Plants could help cool down the warming world through their own climate change response, according to a new study. Trees and other plants are known to emit volatile organic compounds in response to stress–heck, they even make noise–but it’s unclear whether this affects the environment.
Some aerosols–small atmospheric particles–can contribute to cooling because they help form clouds, which reflect sunlight. The albedo effect from increased cloud cover contributes to cooler temperatures. But the role of plant aerosols in this process was not well understood.
To investigate this, Finnish researchers collected data from forests in 11 locations around Earth. They measured aerosol concentrations, plant gases, average temperatures, and the height of something called the boundary layer, which is where aerosols and atmospheric gases mix together.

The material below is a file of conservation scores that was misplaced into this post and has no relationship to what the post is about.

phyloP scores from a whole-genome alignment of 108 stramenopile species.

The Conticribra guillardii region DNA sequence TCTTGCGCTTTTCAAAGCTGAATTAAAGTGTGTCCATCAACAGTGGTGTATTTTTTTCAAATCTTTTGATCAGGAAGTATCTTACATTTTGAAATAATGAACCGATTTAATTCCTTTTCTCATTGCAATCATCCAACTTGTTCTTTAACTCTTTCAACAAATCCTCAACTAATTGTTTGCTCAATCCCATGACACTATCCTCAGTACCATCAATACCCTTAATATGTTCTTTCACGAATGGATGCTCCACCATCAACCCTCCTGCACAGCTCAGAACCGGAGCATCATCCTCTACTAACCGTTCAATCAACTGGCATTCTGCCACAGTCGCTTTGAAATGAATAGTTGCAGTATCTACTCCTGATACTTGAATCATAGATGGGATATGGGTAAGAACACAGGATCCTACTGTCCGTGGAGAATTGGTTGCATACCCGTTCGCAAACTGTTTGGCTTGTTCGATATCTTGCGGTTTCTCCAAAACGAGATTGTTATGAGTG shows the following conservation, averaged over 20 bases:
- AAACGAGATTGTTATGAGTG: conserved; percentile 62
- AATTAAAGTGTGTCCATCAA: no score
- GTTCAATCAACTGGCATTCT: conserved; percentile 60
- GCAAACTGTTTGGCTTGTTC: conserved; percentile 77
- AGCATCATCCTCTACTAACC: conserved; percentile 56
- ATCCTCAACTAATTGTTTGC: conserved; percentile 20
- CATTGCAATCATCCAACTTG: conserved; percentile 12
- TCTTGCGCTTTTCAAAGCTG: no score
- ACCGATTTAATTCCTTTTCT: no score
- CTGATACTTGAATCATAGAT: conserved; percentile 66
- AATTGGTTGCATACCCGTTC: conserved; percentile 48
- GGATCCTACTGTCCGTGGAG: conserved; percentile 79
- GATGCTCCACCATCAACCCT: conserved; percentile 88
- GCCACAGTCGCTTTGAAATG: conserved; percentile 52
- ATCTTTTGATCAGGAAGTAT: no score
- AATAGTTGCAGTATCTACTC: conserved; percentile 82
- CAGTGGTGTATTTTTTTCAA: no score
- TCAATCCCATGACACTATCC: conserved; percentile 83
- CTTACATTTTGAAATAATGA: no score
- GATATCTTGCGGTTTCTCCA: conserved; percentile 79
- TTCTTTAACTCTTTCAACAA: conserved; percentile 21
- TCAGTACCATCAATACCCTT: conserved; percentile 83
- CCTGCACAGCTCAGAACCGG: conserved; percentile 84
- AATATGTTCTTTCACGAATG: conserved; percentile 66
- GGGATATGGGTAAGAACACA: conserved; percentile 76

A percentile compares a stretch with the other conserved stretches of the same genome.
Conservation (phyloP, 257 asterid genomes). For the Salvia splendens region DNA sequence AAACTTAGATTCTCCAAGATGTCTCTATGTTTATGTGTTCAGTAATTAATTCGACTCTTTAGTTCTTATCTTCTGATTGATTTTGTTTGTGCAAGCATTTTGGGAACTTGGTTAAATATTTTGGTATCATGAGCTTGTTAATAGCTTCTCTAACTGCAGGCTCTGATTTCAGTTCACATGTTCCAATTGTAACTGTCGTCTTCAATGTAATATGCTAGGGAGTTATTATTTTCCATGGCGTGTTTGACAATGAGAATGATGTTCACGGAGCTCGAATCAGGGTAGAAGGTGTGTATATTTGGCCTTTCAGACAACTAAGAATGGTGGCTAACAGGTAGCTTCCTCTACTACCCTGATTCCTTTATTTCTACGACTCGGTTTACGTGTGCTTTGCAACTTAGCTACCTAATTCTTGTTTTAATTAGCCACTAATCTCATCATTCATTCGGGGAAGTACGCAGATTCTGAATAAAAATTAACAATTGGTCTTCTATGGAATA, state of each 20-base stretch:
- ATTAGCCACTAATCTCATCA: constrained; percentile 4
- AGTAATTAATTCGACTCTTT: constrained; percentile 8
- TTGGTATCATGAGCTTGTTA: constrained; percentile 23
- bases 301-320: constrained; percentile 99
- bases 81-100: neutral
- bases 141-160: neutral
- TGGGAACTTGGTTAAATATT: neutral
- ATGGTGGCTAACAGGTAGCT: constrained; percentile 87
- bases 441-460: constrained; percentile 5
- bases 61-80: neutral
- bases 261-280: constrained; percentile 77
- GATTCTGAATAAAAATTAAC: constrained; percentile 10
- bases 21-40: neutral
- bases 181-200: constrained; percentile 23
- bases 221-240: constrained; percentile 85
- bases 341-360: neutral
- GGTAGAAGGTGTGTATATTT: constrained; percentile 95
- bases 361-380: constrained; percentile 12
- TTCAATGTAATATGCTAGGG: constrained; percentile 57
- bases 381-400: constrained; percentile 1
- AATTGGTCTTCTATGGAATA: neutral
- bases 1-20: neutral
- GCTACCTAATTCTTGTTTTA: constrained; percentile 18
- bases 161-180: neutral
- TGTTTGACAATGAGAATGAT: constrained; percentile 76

They found that plant emissions do impact climate warming, but only by a tiny degree. Globally, enhanced plant emissions counter about 1 percent of global warming. In forested areas where plants are concentrated, the effect is a more meaningful 30 percent, however. That could mean heavily treed areas–like the boreal forests of Canada, Siberia and Finland–could warm up more slowly than heavily populated areas in more southerly latitudes.
The exact ramifications of plant emissions are still incredibly complex, but the researchers point out that theirs is the first study to quantify it at all. “In estimates of anthropogenic climate change and the effects of aerosol-related air quality directives, the response of the biosphere has to be considered,” they write. Their paper is published this week in Nature Geoscience.